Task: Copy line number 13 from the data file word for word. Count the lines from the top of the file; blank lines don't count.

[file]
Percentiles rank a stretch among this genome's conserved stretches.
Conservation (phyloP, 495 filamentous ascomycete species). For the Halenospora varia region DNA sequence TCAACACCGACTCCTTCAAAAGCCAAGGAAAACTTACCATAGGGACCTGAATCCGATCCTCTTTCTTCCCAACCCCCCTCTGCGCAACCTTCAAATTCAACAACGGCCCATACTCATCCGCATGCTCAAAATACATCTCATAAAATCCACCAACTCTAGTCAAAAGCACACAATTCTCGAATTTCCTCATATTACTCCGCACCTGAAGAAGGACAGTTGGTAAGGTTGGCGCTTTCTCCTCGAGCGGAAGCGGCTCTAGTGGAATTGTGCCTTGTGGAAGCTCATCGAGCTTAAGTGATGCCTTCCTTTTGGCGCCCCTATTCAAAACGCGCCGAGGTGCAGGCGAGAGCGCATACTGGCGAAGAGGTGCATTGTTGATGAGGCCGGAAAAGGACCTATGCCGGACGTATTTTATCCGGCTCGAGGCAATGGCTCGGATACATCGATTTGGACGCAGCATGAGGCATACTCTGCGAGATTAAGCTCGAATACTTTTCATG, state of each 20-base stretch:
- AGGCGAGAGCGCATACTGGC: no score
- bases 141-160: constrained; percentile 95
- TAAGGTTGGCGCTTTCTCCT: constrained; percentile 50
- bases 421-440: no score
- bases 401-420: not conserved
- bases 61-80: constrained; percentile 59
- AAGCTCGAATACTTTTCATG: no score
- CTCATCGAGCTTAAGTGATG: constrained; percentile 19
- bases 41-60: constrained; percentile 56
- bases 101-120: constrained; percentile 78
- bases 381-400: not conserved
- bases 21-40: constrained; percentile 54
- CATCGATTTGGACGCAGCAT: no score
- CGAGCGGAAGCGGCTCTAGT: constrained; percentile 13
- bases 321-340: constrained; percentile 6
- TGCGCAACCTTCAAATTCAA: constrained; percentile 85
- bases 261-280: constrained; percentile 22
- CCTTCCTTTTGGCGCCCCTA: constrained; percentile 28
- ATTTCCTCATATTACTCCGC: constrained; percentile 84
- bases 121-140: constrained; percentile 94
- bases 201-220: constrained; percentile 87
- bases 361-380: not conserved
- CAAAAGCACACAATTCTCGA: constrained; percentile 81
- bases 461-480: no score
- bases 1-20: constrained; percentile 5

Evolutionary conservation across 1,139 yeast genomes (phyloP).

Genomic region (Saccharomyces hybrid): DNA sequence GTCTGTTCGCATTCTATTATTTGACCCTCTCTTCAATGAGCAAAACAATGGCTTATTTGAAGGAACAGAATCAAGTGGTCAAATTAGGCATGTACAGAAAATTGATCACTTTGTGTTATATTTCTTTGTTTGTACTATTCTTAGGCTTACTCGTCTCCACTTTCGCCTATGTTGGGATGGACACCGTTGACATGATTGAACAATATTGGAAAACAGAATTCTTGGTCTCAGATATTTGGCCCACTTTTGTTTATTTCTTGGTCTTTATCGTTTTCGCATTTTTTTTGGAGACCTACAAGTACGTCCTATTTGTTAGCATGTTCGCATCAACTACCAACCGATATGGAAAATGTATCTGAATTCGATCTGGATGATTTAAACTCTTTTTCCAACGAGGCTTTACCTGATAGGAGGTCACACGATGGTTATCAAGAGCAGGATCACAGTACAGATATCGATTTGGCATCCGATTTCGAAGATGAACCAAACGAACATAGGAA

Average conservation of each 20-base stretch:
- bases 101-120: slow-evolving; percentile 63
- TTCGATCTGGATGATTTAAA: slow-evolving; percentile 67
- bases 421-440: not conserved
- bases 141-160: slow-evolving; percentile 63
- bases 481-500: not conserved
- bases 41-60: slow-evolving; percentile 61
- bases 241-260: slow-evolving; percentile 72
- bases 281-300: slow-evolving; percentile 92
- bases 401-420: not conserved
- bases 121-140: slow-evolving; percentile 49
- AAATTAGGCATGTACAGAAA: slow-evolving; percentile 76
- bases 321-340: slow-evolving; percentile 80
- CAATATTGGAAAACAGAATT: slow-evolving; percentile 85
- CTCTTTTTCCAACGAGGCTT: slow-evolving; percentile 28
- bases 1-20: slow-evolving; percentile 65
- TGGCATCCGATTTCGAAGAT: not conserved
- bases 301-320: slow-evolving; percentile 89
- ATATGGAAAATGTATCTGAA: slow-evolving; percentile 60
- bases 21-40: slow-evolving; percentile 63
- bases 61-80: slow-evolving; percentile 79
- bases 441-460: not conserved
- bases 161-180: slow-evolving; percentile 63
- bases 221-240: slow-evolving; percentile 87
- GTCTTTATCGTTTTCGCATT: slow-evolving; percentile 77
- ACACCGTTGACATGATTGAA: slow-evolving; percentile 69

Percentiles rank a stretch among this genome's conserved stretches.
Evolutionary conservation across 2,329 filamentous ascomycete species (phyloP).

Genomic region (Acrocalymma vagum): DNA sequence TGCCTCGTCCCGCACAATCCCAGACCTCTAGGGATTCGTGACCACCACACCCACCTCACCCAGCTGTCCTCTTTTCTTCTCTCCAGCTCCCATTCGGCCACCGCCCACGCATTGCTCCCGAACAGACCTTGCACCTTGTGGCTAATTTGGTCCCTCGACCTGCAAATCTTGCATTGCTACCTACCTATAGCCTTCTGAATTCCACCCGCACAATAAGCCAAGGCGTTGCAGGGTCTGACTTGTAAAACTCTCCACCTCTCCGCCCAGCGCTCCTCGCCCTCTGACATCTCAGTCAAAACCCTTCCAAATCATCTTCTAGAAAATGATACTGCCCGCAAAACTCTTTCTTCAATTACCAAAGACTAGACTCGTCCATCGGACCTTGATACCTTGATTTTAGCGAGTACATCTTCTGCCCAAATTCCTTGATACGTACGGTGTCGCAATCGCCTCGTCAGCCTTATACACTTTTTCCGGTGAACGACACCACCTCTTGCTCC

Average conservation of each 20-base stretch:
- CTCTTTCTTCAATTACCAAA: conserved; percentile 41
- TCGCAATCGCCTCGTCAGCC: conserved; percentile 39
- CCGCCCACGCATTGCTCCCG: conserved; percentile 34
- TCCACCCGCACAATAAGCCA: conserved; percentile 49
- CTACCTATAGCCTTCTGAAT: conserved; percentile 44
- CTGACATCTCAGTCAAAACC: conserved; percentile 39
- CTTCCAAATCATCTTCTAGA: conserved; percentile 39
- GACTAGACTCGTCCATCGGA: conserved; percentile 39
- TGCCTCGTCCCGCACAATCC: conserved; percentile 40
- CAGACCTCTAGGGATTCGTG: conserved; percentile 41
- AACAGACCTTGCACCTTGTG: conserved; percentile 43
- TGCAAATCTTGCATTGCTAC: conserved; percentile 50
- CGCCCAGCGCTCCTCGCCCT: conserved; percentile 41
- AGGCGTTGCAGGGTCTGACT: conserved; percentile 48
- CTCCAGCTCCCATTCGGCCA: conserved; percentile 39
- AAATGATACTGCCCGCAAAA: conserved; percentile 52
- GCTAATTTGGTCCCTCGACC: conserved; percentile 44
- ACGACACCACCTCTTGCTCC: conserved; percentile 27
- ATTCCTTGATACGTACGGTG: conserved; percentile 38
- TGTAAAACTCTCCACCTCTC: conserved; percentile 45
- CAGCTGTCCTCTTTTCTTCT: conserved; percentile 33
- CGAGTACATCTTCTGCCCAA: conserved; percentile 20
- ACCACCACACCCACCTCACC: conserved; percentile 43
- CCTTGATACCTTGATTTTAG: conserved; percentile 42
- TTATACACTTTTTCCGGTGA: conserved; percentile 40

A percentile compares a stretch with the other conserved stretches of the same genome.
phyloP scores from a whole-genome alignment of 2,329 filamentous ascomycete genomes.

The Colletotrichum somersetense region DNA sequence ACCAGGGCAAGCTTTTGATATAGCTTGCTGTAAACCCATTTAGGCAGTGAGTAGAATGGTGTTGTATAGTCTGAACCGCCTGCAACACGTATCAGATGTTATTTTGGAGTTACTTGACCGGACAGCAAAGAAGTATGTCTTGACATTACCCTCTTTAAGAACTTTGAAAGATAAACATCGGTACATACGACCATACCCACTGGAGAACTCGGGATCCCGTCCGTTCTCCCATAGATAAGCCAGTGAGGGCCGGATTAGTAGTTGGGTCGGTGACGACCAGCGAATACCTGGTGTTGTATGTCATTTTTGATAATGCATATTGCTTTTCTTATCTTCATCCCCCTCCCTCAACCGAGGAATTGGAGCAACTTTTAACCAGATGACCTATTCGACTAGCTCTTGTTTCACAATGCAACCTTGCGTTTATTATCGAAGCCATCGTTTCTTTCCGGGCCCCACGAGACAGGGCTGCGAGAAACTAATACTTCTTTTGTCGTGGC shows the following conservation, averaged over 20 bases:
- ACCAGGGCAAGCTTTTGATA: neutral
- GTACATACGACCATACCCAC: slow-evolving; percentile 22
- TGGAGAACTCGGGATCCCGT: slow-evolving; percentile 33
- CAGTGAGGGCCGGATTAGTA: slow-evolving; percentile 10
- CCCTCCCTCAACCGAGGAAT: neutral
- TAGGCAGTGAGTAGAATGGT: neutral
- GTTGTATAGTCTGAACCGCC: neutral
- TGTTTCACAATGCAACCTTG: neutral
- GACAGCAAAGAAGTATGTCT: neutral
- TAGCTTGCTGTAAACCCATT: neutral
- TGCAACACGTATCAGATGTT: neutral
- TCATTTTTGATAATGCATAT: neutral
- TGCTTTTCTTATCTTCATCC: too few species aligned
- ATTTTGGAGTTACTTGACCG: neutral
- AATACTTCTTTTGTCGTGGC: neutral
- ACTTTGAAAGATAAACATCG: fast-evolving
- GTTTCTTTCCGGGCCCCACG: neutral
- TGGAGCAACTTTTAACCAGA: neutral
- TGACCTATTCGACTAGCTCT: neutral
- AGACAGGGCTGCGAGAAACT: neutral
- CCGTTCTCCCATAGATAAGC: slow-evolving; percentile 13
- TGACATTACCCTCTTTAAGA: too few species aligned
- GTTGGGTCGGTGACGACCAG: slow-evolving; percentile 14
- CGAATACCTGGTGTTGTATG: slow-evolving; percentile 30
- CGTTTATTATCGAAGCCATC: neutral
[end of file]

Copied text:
- bases 381-400: not conserved